The space is growing so fast that it’s impossible to summarize everything that's happening; the best references to keep track are defipulse.com (to view all the protocols), coinmarketcap.com (to look at the valuations of their underlying tokens), and coindesk.com (for discussion on these protocols).
The main point, though, is that defi is to finance what the internet was to information. Just like the internet gave the average Indian access to millions of new sources of information, decentralized finance has the potential to give every Indian direct access to millions of new sources of capital.
And as discussed below and in iSPIRT's companion piece, defi could be particularly helpful for India's micro, small, and medium-scale enterprises, which the Reserve Bank of India estimates to need another 20-25 trillion rupees (~$250-330B USD) in financing beyond existing domestic capital pools.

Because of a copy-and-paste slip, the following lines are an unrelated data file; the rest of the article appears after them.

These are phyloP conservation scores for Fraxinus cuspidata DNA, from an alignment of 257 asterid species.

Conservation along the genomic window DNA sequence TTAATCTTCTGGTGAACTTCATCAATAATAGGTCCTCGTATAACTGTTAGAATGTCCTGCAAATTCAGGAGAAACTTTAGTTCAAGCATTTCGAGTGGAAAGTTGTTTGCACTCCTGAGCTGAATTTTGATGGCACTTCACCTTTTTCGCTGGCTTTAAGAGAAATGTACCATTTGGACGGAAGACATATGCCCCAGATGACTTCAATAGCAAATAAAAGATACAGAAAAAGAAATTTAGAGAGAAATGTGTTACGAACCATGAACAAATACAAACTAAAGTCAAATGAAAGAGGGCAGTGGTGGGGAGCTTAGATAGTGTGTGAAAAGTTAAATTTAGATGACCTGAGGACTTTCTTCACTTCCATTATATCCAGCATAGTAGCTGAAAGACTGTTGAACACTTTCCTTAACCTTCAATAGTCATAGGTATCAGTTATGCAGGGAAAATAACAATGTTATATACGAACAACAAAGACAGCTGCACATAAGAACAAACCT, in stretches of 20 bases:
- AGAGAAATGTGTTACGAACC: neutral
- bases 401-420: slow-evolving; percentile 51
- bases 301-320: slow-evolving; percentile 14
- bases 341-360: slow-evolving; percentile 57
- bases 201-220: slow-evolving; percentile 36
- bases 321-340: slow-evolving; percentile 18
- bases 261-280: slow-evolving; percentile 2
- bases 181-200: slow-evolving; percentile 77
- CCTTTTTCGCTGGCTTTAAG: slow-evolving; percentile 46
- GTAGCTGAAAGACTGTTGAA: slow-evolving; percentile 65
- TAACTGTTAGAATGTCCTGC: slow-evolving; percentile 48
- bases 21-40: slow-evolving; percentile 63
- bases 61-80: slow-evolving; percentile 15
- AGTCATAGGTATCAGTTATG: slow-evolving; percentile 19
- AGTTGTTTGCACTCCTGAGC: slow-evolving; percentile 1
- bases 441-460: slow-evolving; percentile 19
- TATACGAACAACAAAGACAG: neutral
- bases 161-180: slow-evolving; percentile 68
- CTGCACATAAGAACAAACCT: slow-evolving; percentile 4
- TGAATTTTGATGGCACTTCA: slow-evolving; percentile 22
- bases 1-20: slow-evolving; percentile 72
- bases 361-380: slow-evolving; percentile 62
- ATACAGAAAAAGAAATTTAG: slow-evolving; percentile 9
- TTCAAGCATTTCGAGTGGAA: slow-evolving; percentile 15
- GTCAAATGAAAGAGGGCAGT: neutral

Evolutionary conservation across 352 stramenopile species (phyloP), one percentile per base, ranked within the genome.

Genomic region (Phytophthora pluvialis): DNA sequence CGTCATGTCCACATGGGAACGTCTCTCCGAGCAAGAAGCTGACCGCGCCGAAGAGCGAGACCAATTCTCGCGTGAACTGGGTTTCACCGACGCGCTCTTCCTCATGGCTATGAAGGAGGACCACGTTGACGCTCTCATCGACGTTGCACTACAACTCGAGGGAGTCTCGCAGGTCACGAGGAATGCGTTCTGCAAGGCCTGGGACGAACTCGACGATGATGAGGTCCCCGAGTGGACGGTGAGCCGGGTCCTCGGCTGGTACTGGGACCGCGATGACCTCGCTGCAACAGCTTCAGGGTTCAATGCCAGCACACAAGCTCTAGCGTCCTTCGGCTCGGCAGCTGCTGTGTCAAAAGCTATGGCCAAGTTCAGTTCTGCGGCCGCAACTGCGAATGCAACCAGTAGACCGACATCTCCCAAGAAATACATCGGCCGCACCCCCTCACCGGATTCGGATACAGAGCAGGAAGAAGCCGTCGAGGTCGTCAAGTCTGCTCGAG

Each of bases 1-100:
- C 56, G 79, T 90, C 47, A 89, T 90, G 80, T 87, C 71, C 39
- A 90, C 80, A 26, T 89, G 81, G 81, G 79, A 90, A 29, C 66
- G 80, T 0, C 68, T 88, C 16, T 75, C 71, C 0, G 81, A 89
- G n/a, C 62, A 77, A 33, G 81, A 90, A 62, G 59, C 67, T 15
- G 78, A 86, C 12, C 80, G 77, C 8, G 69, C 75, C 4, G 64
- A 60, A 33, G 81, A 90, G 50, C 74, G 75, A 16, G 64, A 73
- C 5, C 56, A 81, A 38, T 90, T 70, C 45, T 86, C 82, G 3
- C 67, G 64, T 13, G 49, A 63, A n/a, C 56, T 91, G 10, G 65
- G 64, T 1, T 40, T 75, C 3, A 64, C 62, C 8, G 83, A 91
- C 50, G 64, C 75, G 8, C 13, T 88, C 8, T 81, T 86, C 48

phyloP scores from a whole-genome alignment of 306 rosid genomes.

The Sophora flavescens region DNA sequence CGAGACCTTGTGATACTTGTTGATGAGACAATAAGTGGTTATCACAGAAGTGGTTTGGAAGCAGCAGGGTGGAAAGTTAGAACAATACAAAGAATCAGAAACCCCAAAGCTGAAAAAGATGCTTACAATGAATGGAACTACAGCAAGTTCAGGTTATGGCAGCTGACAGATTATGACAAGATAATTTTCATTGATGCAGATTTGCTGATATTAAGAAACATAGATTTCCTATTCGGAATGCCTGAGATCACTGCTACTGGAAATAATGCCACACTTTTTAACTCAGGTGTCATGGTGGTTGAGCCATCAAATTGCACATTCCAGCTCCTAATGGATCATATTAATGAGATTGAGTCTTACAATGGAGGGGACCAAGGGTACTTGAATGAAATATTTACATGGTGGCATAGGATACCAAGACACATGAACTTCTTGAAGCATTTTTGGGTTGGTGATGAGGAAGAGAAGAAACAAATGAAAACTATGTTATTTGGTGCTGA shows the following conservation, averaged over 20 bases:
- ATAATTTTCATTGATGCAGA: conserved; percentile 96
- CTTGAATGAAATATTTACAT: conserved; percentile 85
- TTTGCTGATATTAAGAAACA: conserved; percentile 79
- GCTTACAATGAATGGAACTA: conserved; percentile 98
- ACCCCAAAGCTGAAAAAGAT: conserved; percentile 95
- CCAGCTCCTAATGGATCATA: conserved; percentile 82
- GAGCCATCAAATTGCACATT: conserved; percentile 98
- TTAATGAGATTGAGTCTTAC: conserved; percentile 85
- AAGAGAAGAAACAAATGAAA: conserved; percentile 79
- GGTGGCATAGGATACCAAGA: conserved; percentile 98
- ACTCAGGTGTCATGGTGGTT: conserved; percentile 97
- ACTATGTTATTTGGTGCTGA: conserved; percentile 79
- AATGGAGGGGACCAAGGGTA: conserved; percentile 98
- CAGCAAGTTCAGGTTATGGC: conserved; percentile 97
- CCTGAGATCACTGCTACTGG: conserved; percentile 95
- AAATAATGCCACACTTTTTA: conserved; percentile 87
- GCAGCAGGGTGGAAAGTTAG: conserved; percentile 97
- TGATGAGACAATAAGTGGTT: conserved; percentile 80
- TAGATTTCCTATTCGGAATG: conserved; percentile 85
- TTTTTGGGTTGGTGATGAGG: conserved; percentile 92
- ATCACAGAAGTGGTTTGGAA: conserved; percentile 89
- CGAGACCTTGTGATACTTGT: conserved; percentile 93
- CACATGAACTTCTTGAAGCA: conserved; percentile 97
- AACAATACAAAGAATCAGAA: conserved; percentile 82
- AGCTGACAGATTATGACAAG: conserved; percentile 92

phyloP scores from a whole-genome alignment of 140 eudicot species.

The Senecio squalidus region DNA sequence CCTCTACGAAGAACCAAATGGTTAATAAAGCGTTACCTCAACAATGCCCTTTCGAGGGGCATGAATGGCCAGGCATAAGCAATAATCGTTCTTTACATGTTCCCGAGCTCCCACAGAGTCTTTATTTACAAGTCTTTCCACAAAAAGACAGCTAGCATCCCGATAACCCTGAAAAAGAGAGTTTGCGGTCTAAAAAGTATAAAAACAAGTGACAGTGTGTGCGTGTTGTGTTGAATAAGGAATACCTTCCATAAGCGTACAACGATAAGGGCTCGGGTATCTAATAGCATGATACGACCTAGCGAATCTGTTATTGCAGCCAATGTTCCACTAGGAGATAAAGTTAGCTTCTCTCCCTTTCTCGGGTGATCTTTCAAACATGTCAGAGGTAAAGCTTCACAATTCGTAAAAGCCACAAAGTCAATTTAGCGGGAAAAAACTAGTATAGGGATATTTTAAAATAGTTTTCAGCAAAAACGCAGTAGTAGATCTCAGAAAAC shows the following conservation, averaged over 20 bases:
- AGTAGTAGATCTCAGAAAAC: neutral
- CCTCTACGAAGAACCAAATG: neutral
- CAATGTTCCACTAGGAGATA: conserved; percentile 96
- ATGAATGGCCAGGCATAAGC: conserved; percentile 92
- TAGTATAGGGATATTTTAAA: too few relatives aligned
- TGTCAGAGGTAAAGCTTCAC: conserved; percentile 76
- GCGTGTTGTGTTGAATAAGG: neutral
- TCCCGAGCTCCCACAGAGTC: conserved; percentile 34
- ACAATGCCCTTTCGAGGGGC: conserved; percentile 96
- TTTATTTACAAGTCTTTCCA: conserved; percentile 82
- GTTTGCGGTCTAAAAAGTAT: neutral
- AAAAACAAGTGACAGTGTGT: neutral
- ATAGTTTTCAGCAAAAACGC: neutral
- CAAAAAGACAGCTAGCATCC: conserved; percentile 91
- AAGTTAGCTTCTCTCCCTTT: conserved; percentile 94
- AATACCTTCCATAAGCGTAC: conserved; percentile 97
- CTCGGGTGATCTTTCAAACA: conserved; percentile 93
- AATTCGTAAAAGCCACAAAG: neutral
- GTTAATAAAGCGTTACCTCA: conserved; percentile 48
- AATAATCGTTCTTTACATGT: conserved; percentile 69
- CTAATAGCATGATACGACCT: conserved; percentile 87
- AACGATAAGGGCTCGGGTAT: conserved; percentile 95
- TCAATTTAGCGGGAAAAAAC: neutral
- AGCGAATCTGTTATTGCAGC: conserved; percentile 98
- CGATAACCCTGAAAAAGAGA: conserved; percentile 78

Four Steps To Add Crypto to IndiaStack
OK. We now understand a bit about both IndiaStack and crypto, particularly decentralized finance. Why is the combination so powerful? Well, there are now hundreds of millions of smartphones in India. By adding both a digital rupee and crypto support to IndiaStack, we could turn every phone into not just a bank account but a bonafide Bloomberg Terminal, giving every Indian the ability to make both domestic and international transactions of arbitrary complexity, attracting crypto capital from around the world, and leapfrogging the 20th century financial system entirely.
How do we get there? In four easy steps:
Understand what a digital rupee is.
Add digital wallet support to IndiaStack.
Add crypto assets to the IndiaStack digital wallet.
Extend IndiaStack APIs with crypto concepts.
1. Understand what a digital rupee is.